While the eggplant is cooking, spoon a bit of sauce, just to coat, in the bottom of each OvenWare pan.  Put a single layer of eggplant on the top.  Top with more sauce and cheeses.  Continue cooking eggplant steaks and layering pans until each pan has about 3 layers of eggplant.  Finish with cheese on top.

To cook it – defrost on 50% power in the microwave for 15 minutes, then bake at 350 F on a cookie sheet until bubbly and browned.  The plastic pan requires a cookie sheet underneath.  If you used another type of casserole dish, you can skip the cookie sheet.  Alternatively, you should defrost this for at least 36 hours in the refrigerator before baking.

In our two-person household, a pan of Frozen Overs will make Loved Overs, but they are truly loved, and they don’t last long.

Frozen Overs – Smoky Almond Mole (with Chicken or Without)

27 May

This rich, flavorful recipe originated from Cooking Light (you can find the original recipe for Smokey Turkey Almond Mole at myrecipes.com).  I have adjusted it in several ways.  First, I use dried ancho chilies in place of the anaheim.  This is primarily because I stock ancho chilies in my pantry anyway, but there are some other good reasons I like them.  Anchos are a bit sweeter and typically a bit hotter than anaheim chilies.  Anaheims can range between 500-2,500 Scoville units, whereas anchos tend to stay reliably between 1,000 and 2,000, so I know what I’m getting.  Because I use a sweeter pepper and because I’m not much of a fan of adding sugar to things, I significantly reduce the sugar content in the recipe as well.  The first time I made this, I felt it was too sweet and not hot enough.  At the time, my brother-in-law was living with us and he liked it that way.  (Rude comment about brother-in-law’s palate deleted.)

A note on the heat level:  this dish is warm, not hot.  The chilies are so rich and flavorful that when you take a bite of this, you keep waiting for the afterburn and it never comes.  The heat you feel when you first taste it is exactly what you get.  It doesn’t sneak up on you.  If you are worried about the heat, leave out the chipotle pepper entirely.  Once you have completely finished the dish, you can add a bit of pureed chipotle or even just a little bit of the adobo sauce from the can, to suit your palate.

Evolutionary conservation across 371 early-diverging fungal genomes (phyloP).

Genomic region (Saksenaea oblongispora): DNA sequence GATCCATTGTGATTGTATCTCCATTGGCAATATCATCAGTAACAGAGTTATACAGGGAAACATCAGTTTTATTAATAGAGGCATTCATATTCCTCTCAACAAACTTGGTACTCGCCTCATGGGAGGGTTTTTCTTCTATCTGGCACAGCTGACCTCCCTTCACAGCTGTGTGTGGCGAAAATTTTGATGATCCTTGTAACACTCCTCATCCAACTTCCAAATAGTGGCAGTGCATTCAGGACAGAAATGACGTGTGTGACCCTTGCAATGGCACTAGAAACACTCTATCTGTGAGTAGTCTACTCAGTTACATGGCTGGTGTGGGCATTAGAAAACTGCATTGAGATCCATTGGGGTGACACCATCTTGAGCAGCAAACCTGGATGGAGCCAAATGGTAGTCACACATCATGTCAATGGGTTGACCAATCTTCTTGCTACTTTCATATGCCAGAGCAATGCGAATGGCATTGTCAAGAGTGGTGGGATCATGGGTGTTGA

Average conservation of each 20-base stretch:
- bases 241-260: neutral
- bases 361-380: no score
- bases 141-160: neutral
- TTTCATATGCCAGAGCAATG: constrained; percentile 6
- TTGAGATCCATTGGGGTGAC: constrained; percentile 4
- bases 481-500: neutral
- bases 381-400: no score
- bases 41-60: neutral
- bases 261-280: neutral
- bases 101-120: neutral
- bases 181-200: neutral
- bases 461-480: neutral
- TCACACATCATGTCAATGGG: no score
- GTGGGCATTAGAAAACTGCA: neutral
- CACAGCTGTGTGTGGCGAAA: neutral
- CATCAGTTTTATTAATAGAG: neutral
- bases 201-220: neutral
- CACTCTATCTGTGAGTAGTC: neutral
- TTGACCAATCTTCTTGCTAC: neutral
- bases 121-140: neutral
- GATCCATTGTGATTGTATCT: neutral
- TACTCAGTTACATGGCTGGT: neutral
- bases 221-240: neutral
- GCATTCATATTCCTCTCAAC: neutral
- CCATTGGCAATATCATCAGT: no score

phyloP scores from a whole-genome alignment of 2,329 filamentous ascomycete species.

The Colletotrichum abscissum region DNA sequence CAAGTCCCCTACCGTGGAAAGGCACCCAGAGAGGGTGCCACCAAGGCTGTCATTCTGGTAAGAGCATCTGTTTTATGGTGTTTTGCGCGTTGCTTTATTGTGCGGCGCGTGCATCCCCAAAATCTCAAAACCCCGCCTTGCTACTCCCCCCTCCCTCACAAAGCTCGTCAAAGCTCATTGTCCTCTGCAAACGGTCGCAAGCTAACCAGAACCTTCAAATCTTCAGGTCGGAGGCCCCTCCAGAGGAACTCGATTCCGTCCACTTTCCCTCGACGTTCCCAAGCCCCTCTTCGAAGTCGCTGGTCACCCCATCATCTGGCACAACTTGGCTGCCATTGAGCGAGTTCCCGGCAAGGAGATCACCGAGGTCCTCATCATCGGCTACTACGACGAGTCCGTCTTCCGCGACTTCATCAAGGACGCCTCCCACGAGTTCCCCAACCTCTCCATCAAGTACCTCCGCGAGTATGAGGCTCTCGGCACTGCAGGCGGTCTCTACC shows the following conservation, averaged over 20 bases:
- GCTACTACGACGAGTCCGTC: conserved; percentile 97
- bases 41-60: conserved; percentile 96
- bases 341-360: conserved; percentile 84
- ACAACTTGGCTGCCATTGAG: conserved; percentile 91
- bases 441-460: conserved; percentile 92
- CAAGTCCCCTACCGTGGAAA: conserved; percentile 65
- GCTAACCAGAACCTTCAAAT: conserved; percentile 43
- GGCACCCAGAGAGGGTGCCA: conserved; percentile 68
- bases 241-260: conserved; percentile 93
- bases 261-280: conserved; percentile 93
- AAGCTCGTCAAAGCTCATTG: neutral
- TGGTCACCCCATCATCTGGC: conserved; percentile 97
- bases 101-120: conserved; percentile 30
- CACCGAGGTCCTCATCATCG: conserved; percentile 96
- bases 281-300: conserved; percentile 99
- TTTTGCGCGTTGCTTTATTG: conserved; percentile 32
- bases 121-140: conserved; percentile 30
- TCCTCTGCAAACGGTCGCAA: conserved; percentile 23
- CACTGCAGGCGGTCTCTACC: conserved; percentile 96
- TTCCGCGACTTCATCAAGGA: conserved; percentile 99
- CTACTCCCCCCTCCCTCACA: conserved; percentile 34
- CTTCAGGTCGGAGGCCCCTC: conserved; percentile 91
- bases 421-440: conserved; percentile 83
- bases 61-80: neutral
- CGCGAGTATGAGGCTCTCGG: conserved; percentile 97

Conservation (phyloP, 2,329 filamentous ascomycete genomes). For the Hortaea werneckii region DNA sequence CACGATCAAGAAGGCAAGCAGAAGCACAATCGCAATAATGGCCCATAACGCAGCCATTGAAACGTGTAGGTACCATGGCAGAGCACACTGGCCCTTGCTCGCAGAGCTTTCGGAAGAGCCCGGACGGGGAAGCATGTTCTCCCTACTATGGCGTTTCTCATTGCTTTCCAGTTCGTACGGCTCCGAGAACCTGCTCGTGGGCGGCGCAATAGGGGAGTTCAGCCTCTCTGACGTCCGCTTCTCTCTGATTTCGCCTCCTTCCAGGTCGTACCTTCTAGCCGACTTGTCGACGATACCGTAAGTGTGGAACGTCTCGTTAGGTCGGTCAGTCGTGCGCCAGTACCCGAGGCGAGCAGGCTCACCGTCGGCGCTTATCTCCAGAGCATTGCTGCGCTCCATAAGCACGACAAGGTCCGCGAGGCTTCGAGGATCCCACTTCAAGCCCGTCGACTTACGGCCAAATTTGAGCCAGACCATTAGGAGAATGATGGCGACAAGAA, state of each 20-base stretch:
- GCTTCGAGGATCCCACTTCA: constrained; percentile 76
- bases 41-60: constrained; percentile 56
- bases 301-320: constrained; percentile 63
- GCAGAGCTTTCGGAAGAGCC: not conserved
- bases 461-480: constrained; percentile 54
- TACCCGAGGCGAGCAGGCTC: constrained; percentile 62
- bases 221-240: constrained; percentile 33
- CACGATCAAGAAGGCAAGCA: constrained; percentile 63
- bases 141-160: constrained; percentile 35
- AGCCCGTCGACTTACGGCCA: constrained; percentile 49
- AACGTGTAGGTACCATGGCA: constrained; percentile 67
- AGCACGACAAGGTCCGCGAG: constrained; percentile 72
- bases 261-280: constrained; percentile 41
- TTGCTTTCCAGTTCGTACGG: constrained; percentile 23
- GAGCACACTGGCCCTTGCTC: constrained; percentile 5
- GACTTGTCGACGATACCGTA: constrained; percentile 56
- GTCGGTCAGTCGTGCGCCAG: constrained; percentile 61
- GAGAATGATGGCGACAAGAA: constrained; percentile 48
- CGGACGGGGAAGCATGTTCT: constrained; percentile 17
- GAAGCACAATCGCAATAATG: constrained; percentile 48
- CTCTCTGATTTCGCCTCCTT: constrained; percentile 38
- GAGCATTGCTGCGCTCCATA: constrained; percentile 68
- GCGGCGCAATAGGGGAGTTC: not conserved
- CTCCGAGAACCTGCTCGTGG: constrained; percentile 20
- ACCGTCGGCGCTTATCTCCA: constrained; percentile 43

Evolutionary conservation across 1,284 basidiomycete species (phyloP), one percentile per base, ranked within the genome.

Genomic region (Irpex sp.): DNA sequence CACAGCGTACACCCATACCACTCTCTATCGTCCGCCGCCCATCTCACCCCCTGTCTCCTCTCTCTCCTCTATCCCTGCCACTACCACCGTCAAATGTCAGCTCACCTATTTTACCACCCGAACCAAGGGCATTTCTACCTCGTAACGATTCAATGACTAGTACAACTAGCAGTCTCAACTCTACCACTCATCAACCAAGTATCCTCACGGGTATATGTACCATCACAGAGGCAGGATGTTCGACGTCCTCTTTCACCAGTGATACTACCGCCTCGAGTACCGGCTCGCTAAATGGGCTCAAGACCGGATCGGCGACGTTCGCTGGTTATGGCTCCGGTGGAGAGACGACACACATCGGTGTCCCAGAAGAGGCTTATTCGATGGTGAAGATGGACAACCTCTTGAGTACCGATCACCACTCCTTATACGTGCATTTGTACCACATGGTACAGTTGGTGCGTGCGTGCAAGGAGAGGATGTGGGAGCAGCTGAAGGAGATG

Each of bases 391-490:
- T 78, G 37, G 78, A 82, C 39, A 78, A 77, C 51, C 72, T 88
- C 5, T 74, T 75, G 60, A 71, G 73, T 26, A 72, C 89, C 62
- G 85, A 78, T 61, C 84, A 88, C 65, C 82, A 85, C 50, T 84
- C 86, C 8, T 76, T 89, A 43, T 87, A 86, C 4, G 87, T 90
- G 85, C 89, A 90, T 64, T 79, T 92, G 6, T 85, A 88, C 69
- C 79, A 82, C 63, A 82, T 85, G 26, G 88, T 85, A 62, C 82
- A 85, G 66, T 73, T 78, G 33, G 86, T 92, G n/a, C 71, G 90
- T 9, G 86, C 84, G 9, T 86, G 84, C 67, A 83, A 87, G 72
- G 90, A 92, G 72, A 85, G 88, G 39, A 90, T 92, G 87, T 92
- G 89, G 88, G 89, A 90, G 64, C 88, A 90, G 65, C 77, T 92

Finally, I never bother making something like this in a small batch.  If I have to pull out the food processor and make even a small mess, I’m going to make sure I have a full pot of sauce going and I will freeze some for another use.  Typically, I freeze some of this without any additions for use as a marinade/slop for grilling meats, or to offer as a condiment with any kind of Southwest meal.  The rest of it gets some poached chicken breast before it goes to the freezer.

Ingredients:

  • 6 oz sliced almonds, roasted in the oven and processed in a food processor fitted with the knife blade until smooth.  Don’t bother cleaning the food processor, we’re going to use it again.
  • 1/2 T. olive oil
  • 6 dried ancho chilies, stemmed and seeded.  The Cooking Light recipe says to chop them, but you’re going to puree them in a few minutes, so don’t bother chopping them.
  • 2 cups chopped onions
  • 2-3 garlic cloves, crushed
  • 1 chipotle pepper in adobo sauce.  The Cooking Light recipe says a can, but then in the instructions says ‘use 1/2’.
  • 4 1/2 cups of fire-roasted crushed tomatoes.  A big can + a  small can.
  • 1 tsp sugar.  Per my quantities, the Cooking Light recipe would tell you to add 3 Tablespoons.  I say – start with a bit and add just a bit more to taste after you puree if you think you need it.
  • 1/2 T (1 1/2 tsp) ground cumin
  • 3/4 tsp salt
  • 3/8 tsp ground cloves
  • 6 corn tortillas, torn into small pieces.  Most grocery store tortillas are made with vegetable shortening, but double-check if you are planning to serve this as a vegetarian/vegan meal.